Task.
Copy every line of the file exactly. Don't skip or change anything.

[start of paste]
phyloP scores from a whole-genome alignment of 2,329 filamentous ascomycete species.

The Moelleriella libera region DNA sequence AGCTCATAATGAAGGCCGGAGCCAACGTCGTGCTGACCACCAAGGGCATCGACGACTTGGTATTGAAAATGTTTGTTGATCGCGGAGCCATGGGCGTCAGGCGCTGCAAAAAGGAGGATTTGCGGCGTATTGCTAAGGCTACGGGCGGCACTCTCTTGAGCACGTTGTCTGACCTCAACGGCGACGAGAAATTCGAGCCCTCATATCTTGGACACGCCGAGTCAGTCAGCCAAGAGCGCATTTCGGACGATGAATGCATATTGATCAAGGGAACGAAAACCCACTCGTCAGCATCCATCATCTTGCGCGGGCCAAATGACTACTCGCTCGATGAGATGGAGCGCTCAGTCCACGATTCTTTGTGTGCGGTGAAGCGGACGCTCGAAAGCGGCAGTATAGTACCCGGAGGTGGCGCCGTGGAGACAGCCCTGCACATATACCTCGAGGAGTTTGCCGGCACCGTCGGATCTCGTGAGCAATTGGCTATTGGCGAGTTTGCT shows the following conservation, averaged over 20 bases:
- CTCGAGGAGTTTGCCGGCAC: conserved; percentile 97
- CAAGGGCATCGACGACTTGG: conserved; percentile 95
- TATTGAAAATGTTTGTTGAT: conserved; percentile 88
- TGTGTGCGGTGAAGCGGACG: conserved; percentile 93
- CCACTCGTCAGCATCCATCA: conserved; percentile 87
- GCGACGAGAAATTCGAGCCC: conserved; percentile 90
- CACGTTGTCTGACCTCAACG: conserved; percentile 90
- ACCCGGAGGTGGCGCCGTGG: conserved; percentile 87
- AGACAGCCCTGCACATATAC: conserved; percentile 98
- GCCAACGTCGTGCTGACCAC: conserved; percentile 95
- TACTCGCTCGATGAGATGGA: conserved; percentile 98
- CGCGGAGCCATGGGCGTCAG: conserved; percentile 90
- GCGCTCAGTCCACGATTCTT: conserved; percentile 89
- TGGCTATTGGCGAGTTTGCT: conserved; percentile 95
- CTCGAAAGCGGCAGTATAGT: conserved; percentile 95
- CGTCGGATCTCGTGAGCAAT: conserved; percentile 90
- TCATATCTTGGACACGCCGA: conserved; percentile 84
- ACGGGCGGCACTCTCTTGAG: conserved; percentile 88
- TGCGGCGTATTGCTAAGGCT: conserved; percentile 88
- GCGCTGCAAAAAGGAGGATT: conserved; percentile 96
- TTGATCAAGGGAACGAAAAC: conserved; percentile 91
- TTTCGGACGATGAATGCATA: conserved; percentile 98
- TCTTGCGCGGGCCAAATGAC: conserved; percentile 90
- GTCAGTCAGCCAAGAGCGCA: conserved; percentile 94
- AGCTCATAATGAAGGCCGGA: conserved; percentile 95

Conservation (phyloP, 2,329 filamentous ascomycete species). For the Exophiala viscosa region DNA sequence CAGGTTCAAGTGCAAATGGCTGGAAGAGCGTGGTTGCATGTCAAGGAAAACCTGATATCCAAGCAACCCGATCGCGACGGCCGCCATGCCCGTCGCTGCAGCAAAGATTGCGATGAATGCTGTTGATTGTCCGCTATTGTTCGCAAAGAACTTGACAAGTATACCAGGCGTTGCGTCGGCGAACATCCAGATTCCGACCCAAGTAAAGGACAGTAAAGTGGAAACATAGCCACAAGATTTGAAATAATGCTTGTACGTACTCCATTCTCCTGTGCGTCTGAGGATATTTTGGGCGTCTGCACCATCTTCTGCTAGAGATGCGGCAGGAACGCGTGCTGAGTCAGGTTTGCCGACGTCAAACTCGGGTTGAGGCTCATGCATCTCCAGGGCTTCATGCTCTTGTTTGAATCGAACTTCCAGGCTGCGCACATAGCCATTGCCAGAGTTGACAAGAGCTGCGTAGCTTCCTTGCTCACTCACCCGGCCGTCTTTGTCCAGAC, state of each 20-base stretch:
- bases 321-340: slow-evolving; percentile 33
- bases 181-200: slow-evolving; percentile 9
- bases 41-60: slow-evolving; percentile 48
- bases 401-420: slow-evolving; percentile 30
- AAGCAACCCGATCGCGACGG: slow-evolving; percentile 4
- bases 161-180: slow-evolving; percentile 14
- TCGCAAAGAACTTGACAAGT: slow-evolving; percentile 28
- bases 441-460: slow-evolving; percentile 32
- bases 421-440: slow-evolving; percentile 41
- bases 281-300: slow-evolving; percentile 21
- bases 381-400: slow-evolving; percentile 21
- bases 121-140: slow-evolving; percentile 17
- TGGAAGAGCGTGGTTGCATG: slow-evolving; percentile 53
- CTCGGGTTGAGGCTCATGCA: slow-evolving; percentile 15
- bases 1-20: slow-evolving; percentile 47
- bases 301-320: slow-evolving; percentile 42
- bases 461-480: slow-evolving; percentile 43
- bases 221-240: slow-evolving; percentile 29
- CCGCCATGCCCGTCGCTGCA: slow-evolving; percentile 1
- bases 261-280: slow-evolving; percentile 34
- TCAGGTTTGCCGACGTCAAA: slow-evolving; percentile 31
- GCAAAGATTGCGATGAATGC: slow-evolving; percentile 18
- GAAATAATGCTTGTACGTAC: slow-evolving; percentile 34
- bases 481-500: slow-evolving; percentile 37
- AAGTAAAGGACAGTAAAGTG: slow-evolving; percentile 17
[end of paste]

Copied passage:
phyloP scores from a whole-genome alignment of 2,329 filamentous ascomycete species.

The Moelleriella libera region DNA sequence AGCTCATAATGAAGGCCGGAGCCAACGTCGTGCTGACCACCAAGGGCATCGACGACTTGGTATTGAAAATGTTTGTTGATCGCGGAGCCATGGGCGTCAGGCGCTGCAAAAAGGAGGATTTGCGGCGTATTGCTAAGGCTACGGGCGGCACTCTCTTGAGCACGTTGTCTGACCTCAACGGCGACGAGAAATTCGAGCCCTCATATCTTGGACACGCCGAGTCAGTCAGCCAAGAGCGCATTTCGGACGATGAATGCATATTGATCAAGGGAACGAAAACCCACTCGTCAGCATCCATCATCTTGCGCGGGCCAAATGACTACTCGCTCGATGAGATGGAGCGCTCAGTCCACGATTCTTTGTGTGCGGTGAAGCGGACGCTCGAAAGCGGCAGTATAGTACCCGGAGGTGGCGCCGTGGAGACAGCCCTGCACATATACCTCGAGGAGTTTGCCGGCACCGTCGGATCTCGTGAGCAATTGGCTATTGGCGAGTTTGCT shows the following conservation, averaged over 20 bases:
- CTCGAGGAGTTTGCCGGCAC: conserved; percentile 97
- CAAGGGCATCGACGACTTGG: conserved; percentile 95
- TATTGAAAATGTTTGTTGAT: conserved; percentile 88
- TGTGTGCGGTGAAGCGGACG: conserved; percentile 93
- CCACTCGTCAGCATCCATCA: conserved; percentile 87
- GCGACGAGAAATTCGAGCCC: conserved; percentile 90
- CACGTTGTCTGACCTCAACG: conserved; percentile 90
- ACCCGGAGGTGGCGCCGTGG: conserved; percentile 87
- AGACAGCCCTGCACATATAC: conserved; percentile 98
- GCCAACGTCGTGCTGACCAC: conserved; percentile 95
- TACTCGCTCGATGAGATGGA: conserved; percentile 98
- CGCGGAGCCATGGGCGTCAG: conserved; percentile 90
- GCGCTCAGTCCACGATTCTT: conserved; percentile 89
- TGGCTATTGGCGAGTTTGCT: conserved; percentile 95
- CTCGAAAGCGGCAGTATAGT: conserved; percentile 95
- CGTCGGATCTCGTGAGCAAT: conserved; percentile 90
- TCATATCTTGGACACGCCGA: conserved; percentile 84
- ACGGGCGGCACTCTCTTGAG: conserved; percentile 88
- TGCGGCGTATTGCTAAGGCT: conserved; percentile 88
- GCGCTGCAAAAAGGAGGATT: conserved; percentile 96
- TTGATCAAGGGAACGAAAAC: conserved; percentile 91
- TTTCGGACGATGAATGCATA: conserved; percentile 98
- TCTTGCGCGGGCCAAATGAC: conserved; percentile 90
- GTCAGTCAGCCAAGAGCGCA: conserved; percentile 94
- AGCTCATAATGAAGGCCGGA: conserved; percentile 95

Conservation (phyloP, 2,329 filamentous ascomycete species). For the Exophiala viscosa region DNA sequence CAGGTTCAAGTGCAAATGGCTGGAAGAGCGTGGTTGCATGTCAAGGAAAACCTGATATCCAAGCAACCCGATCGCGACGGCCGCCATGCCCGTCGCTGCAGCAAAGATTGCGATGAATGCTGTTGATTGTCCGCTATTGTTCGCAAAGAACTTGACAAGTATACCAGGCGTTGCGTCGGCGAACATCCAGATTCCGACCCAAGTAAAGGACAGTAAAGTGGAAACATAGCCACAAGATTTGAAATAATGCTTGTACGTACTCCATTCTCCTGTGCGTCTGAGGATATTTTGGGCGTCTGCACCATCTTCTGCTAGAGATGCGGCAGGAACGCGTGCTGAGTCAGGTTTGCCGACGTCAAACTCGGGTTGAGGCTCATGCATCTCCAGGGCTTCATGCTCTTGTTTGAATCGAACTTCCAGGCTGCGCACATAGCCATTGCCAGAGTTGACAAGAGCTGCGTAGCTTCCTTGCTCACTCACCCGGCCGTCTTTGTCCAGAC, state of each 20-base stretch:
- bases 321-340: slow-evolving; percentile 33
- bases 181-200: slow-evolving; percentile 9
- bases 41-60: slow-evolving; percentile 48
- bases 401-420: slow-evolving; percentile 30
- AAGCAACCCGATCGCGACGG: slow-evolving; percentile 4
- bases 161-180: slow-evolving; percentile 14
- TCGCAAAGAACTTGACAAGT: slow-evolving; percentile 28
- bases 441-460: slow-evolving; percentile 32
- bases 421-440: slow-evolving; percentile 41
- bases 281-300: slow-evolving; percentile 21
- bases 381-400: slow-evolving; percentile 21
- bases 121-140: slow-evolving; percentile 17
- TGGAAGAGCGTGGTTGCATG: slow-evolving; percentile 53
- CTCGGGTTGAGGCTCATGCA: slow-evolving; percentile 15
- bases 1-20: slow-evolving; percentile 47
- bases 301-320: slow-evolving; percentile 42
- bases 461-480: slow-evolving; percentile 43
- bases 221-240: slow-evolving; percentile 29
- CCGCCATGCCCGTCGCTGCA: slow-evolving; percentile 1
- bases 261-280: slow-evolving; percentile 34
- TCAGGTTTGCCGACGTCAAA: slow-evolving; percentile 31
- GCAAAGATTGCGATGAATGC: slow-evolving; percentile 18
- GAAATAATGCTTGTACGTAC: slow-evolving; percentile 34
- bases 481-500: slow-evolving; percentile 37
- AAGTAAAGGACAGTAAAGTG: slow-evolving; percentile 17